Thus, our species and, necessarily, each one of us has a genomic memory that goes back several billion years. Sluzarczyk and Weiss (2012) note that “The dynamic processes of animal [including human] morphogenesis are based on a ‘metazoan toolkit,’” (p. pe16) [115] parts of which Suga et al. (2012) date all the way back to the time of “the evolution of multicellular metazoans from a unicellular ancestor” (p. 1). [116]

Even though the time-scale of genomic memory exceeds the duration of individual and collective human memory by multiple orders of magnitude, and although Clayton’s concept (as cited by Turner, 2007, p. 55) [117] of deep “genome time” is useful as a phrase, his identification of the latter with an imaginary “perpetual present” is highly problematic. Such a concept imposes a counterfactual frozen stasis on what is in fact a highly dynamic system that, even excluding mutation, is constantly being recalled and re-instantiated with each reproduction or recombination, each pandemic or major variation in the physical and ecosocial environment, or even with simple mutation and ageing over the passage of years. Ryan and Bernstein (2012) [118] report that a living organism’s DNA, even that part “sequestered” within the cellular nucleus “can be … modulated by cellular events, such as epithelial-mesenchymal transition, metabolic changes, and aging” (p. 1513). [119] Thus, the twentieth century’s hegemonic doctrine that “the DNA and the cell are locked into a relatively static relationship with a relatively fixed code (in a given generation)” (Condit, 1999, p. 345) [120] is no longer tenable.

According to Shcherbakov (2011), “Stasis is an inevitable consequence of every successful evolution.” (p. 1). [121] This is not to suggest Clayton’s “eternal present,” but rather that hard-won genomic knowledge usually dies only with genus or species-level extinction and sometimes not even then, e.g., hens evidently retain the genetic memory of how to grow teeth, though not the practical ability to materially instantiate that knowledge without human help (Kollar and Fisher, 1982). [122] Barring the possibility of human extinction, stasis (herd immunity) of some sort will eventually be the outcome of the COVID-19 pandemic, but neither doctors, scientists nor rhetoricians can securely predict what it will look like either in the short or the longer term.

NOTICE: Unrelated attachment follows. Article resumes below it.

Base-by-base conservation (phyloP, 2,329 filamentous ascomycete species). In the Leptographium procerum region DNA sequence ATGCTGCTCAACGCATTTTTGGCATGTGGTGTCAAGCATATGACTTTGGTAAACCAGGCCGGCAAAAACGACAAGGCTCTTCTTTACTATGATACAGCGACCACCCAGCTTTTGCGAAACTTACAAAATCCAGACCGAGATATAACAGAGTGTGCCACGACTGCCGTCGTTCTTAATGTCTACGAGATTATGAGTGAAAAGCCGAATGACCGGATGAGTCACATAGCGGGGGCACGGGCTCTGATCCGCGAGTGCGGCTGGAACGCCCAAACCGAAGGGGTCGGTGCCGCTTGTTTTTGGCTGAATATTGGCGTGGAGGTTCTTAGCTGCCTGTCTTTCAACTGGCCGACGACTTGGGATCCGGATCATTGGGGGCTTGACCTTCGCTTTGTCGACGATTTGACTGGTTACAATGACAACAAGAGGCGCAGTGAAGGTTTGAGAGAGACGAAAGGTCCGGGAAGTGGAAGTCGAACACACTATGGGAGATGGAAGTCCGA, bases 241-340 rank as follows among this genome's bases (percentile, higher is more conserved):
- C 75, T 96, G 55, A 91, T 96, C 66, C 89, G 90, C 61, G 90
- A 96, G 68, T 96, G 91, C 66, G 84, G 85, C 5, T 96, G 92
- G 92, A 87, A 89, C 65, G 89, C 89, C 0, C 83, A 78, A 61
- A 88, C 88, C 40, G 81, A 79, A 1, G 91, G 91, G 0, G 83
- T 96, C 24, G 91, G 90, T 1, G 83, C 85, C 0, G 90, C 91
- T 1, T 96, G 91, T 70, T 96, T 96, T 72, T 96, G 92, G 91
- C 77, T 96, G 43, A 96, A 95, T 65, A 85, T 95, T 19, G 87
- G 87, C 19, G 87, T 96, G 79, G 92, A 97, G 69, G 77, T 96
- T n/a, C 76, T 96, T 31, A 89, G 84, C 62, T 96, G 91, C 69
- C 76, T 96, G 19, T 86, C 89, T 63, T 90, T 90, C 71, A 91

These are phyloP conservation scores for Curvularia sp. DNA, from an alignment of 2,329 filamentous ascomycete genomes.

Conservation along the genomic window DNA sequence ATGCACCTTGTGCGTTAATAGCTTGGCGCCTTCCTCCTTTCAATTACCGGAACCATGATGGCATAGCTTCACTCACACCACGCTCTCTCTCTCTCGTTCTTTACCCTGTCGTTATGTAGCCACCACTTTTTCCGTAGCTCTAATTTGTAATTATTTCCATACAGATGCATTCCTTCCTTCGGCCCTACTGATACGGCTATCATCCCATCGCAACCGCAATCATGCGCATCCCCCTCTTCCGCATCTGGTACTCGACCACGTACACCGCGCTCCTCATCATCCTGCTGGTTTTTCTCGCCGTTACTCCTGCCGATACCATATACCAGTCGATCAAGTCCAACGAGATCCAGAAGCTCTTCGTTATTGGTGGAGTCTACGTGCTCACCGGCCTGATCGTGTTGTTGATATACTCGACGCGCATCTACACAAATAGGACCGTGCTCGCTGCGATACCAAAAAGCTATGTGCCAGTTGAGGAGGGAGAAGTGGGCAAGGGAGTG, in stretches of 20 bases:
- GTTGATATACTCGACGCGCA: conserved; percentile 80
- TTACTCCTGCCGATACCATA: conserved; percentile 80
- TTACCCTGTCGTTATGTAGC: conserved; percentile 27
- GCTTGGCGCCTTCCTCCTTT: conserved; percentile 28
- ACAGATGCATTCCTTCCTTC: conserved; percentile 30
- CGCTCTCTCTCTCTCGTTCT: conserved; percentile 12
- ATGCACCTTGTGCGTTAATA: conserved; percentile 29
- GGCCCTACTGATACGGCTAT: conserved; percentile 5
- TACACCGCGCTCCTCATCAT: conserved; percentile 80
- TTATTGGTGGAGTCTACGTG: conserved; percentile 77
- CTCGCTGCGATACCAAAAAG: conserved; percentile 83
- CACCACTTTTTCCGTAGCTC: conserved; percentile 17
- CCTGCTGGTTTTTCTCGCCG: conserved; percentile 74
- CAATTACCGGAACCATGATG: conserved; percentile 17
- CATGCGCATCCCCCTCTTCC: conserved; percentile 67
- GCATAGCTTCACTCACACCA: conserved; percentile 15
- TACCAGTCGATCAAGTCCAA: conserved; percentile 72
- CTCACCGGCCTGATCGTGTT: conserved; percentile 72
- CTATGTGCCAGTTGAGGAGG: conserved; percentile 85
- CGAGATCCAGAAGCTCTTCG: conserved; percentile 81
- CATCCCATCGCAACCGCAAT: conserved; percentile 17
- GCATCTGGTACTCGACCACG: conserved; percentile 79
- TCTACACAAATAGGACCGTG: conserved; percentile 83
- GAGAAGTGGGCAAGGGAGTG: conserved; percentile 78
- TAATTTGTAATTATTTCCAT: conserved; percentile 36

Genomic authorship

Not all discursive rhetorical theory can be effortlessly ported over from human glottal speech and text to the non-glottal, semasiographic (Boone, 2004, p. 314) [123] language of genomics. As Foster (2007) astutely observes, questions of “authoring, addressivity/answerability, purpose, exigence, agency … are so tightly imbrigated as to be almost impossible to discuss discretely” (p. 164). [124] Here she identifies the suite of rhetorical categories that is most problematic in terms of COVID-19 specifically, and genomic language in general, the most polemic category among these being authorship.

At the deepest theoretical level, the issue of authorship, and thus necessarily, exigence, purpose and agency of naturally arising genetic text remains a discussion without resolution, at least outside the realm of religious faith. Adopting Humberto Maturana’s 1972 neologism (Maturana, 1980, p. vi) [125], Dobrin (2011) and some biosemioticians (e.g. Pattee, 2008) [126], prefer to describe the authorship of natural genomic text as “autopoeitic,” i.e., “self-creating.” Self-creation, as opposed to self-assembly and self-organization, a well-known reality in crystal physics and molecular biology, is a claim of impeccable Aristotelian pedigree (Aristotle believed that maggots were spontaneously generated on rotting meat) However, it is a claim which poses a severe ontogenetic challenge to contemporary thinkers. Although Hoffmeyer (2008) accepts the concept of self-organization in principle (pp. 177-182) [127], he contends that “neither genes nor individuals” have authorship of natural genomic text, only the “life cycle” (pp. 107-109) [128] within a deeply networked environment reminiscent of Foster’s (2007) “networked process” of human composition. [129]